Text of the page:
I changed my mind about my selling process some time back.
Late in the 1980’s, I created a productivity tool for the restaurants that I owned at the time. I assumed that every other restaurant would realize that they needed it, just like me. It was a humongous ROI and a fantastic money saver. I could not live without it after implementing it. So, I decided to form a new business, and hit the road selling it to every other restaurant I could find.
After traveling the country for two years evangelizing my great discovery and trying to sell what I thought other restaurant owner’s needed, I discovered that very few people had the same vision as I did about the usefulness of my innovation.
It was tech oriented and people were skeptical of applying technology to a people oriented industry like hospitality in those days.
Then, I changed my approach and, started asking and listening more, to learn what people “wanted” so that I could provide it for them. The selling process that I was practicing was more oriented around trying to sell what I thought my prospective customer needed rather than learn what they wanted.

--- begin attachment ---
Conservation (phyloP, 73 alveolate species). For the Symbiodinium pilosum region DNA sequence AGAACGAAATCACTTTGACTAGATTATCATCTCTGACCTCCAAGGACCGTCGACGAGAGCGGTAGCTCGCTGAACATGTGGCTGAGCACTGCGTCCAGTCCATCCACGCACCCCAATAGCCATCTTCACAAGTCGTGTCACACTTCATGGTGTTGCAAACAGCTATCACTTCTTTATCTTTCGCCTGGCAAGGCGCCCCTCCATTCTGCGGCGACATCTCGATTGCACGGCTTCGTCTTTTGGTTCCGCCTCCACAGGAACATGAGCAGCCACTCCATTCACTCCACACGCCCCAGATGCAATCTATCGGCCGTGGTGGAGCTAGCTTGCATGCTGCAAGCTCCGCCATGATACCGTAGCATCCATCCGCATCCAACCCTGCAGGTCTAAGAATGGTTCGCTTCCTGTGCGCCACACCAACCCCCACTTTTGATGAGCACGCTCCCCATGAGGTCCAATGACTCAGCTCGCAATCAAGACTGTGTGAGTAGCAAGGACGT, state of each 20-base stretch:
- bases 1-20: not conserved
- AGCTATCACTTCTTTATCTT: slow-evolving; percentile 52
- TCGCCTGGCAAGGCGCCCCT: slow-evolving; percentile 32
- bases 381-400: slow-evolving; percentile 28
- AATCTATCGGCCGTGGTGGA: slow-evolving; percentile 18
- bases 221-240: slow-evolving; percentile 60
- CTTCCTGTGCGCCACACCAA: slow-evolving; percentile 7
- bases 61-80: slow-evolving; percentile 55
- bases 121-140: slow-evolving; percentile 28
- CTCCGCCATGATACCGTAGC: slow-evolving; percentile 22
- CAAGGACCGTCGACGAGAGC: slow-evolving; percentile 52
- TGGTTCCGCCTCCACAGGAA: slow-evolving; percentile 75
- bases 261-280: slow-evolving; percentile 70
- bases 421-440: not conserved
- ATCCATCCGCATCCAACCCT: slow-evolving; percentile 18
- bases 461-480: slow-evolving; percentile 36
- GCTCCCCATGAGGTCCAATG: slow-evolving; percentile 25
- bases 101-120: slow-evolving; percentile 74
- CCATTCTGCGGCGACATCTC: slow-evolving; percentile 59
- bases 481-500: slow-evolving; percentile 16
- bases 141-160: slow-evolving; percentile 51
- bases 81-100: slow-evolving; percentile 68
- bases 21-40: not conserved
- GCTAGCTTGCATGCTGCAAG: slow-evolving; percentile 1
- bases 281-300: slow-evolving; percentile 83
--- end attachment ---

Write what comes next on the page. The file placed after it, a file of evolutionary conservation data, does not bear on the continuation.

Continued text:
“Want” is more emotional and “Need” is more logical.
After all, most people make decisions emotionally rather than logically. Once I let THEM tell me what they wanted it changed the atmosphere of the engagement.
And, my product became both a need (my solution that was not previously recognized) and a want (their idea). It was only then, that my sales really took off. All this, because I changed MY mind, not theirs.
I later learned through formal sales training that I was satisfying 2 of the 5 reasons people buy anything.
I have also since learned through experience, that new media selling can employ the same selling process through effective understanding and use of key word search techniques. Now the customer is shouting out to the world what they “want” through searches on the web. The smart marketer of today will “listen” and full-fill those “wants” to succeed.
In conclusion, my new selling process became one of the best selling strategies I’ve ever learned. Today, I propose what is old is now new. It just takes a little different type of listening.
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